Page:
Mustafa, 26, in front of his tent in Malta - Credit: Pierre Le Tulzo, 2006

Why Europe is Dithering as Migrants are Dying

The dramatic deaths of hundreds of individuals, drowned in the Mediterranean, over the course of the last week, have shaken up global consciousness about the plight of asylum-seekers and migrants. These types of tragedies, unfortunately, occur often, and have been occurring for many years, as these images, on the shores of Spanish and Italian beaches, show. As the EU Observer noted last year, “the plight of migrants only grabs the media spotlight intermittently. It usually takes a disaster involving death in large numbers to drag this story into the public eye, although in fact it is a story that never ends.” What’s changed is the response of countries bordering the northern Mediterranean, and EU policy towards its external borders.

Not surprisingly, while some citizens of European nations are concerned by the dramatic deaths at their doorstep, overwhelmingly, there is little support for humane and compassionate border control policies. Instead, consistent with the slide towards the right taking place in many European countries, policies towards migrants and asylum-seekers have become tougher and more restrictive.

In the UK, public opinion analysis suggests that immigration is perceived as a problem to be resolved. For instance, a large majority of respondents – over 75% – said that they support immigration being reduced in the UK (55% said it should be “reduced a lot”). Similar attitudes are found in France, where public opinion is increasingly anti-immigrant. In 2006, 40% of French respondents said they felt their country “did more” for immigrants than for them; today, the number has jumped to 68%. Politicians, therefore, are responding accordingly, by supporting policies – whether national or at the EU level – which “deter” undocumented migrants from attempting to enter Europe.

In the aftermath of another tragedy which took hundreds of lives in October 2013, Italian authorities launched their own operation – Mare Nostrum – to improve the humanitarian response and help avoid unnecessary deaths at sea. In its one year of operation, between October 2013 and October 2014, Mare Nostrum rescued over 150,000 migrants. But not only: it also helped bring 330 smugglers to justice, and seize five smuggling so-called mother ships. But, the program, costing Italy €10 million per month, was scrapped last year when the EU, instead of expanding the Italian program, decided to fund another program, Triton, to the tune of €2.4 million per month.

The new program, which falls under the aegis of the European border agency, Frontex, is a significant scale-back from Mare Nostrum – it does not include a search and rescue component, as its predecessor did. Even so, when the program was launched, the UK refused to contribute funding to it. The British Foreign Office minister, Lady Anelay, said at the time: “We do not support planned search and rescue operations in the Mediterranean,” adding that the government believed there was “an unintended ‘pull factor’, encouraging more migrants to attempt the dangerous sea crossing and thereby leading to more tragic and unnecessary deaths”.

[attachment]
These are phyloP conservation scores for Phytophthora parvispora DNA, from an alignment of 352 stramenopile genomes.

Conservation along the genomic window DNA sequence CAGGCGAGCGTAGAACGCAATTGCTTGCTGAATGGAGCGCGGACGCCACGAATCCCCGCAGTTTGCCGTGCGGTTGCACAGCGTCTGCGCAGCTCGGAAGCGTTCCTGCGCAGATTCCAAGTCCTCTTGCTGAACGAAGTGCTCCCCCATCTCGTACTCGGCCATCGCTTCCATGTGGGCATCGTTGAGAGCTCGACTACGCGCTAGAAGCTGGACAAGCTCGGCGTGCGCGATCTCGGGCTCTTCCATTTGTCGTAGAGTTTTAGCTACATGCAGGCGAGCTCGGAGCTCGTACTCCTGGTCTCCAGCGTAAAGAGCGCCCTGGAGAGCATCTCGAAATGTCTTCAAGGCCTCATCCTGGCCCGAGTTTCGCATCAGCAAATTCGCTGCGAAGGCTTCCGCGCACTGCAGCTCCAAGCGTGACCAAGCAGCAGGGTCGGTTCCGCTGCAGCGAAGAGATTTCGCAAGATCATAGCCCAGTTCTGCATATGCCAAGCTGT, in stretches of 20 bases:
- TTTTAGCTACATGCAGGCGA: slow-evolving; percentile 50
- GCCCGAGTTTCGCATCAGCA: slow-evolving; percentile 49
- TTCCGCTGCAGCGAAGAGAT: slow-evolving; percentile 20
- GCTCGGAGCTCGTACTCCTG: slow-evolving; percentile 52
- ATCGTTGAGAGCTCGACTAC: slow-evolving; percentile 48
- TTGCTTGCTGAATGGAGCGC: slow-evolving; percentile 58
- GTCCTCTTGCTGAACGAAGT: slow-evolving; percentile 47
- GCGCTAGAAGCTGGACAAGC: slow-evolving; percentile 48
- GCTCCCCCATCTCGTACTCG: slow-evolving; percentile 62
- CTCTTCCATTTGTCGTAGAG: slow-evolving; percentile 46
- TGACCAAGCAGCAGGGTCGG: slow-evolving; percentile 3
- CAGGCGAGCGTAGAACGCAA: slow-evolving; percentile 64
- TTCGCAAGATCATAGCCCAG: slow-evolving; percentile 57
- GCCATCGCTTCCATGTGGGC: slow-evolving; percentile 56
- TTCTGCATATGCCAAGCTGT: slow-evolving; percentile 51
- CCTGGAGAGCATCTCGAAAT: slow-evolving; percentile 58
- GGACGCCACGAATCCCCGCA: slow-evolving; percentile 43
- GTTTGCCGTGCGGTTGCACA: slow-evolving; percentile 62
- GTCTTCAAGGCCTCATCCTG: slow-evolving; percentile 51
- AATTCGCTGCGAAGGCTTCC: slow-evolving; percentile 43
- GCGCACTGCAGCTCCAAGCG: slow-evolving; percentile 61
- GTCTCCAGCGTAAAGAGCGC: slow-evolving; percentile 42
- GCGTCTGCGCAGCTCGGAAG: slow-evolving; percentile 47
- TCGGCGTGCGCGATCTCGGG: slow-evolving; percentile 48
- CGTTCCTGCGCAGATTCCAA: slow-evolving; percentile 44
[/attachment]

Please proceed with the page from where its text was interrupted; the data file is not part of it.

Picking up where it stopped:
As the world watches on as EU countries struggle to address the crisis on their doorstep, the UN Secretary-General reminded us that these deadly migration patterns are primarily a symptom of protracted conflict and poverty – conditions which force people to undertake the dangerous journey to Europe. In a statement, Ban Ki Moon said

“The challenge concerns not only improved rescue at sea and access to protection. It is how to ensure the right to asylum of the growing number of people worldwide fleeing war who need refuge and safe haven. Their journeys are fraught with risks including discrimination, violence and exploitation, and they urgently need our protection during their hour of greatest need.”

Given the reality of modern geopolitics, and how millions of people are left to despair in abject situations, it is unlikely that the flow of people to the EU will be quelled any time soon. Instead of closing the – porous – door to the European Union, and pushing people into illegality, perhaps the European Union should consider policies to protect and support refugees. Late last year, UN Dispatch reported that millions of Syrian refugees were at risk, while very few resettlement spots are being made available in Europe or North America. The UN estimated in early 2015 that over 300,000 Syrian refugees were in a situation of extreme vulnerability – and the EU responded by making 34,000 resettlement spots available. The ongoing tragedy in the Mediterranean will fade out of the spotlight – but sadly it will continue unabated until the challenge is addressed comprehensively.

 Photo information: The image featured in this post comes from a series of photos that the author, Penelope Starr, had a chance to curate for an exhibit in Paris, France, in 2007. The photos were taken by French photographer Pierre Le Tulzo, who traveled to Malta to document the lives of the “lucky” ones who make it to shore. In Malta, they often languish for months or even years, while they await their destiny. There are no jobs, no opportunities – their lives are on hold. We invite you to look at the whole photo series on the photographer’s website: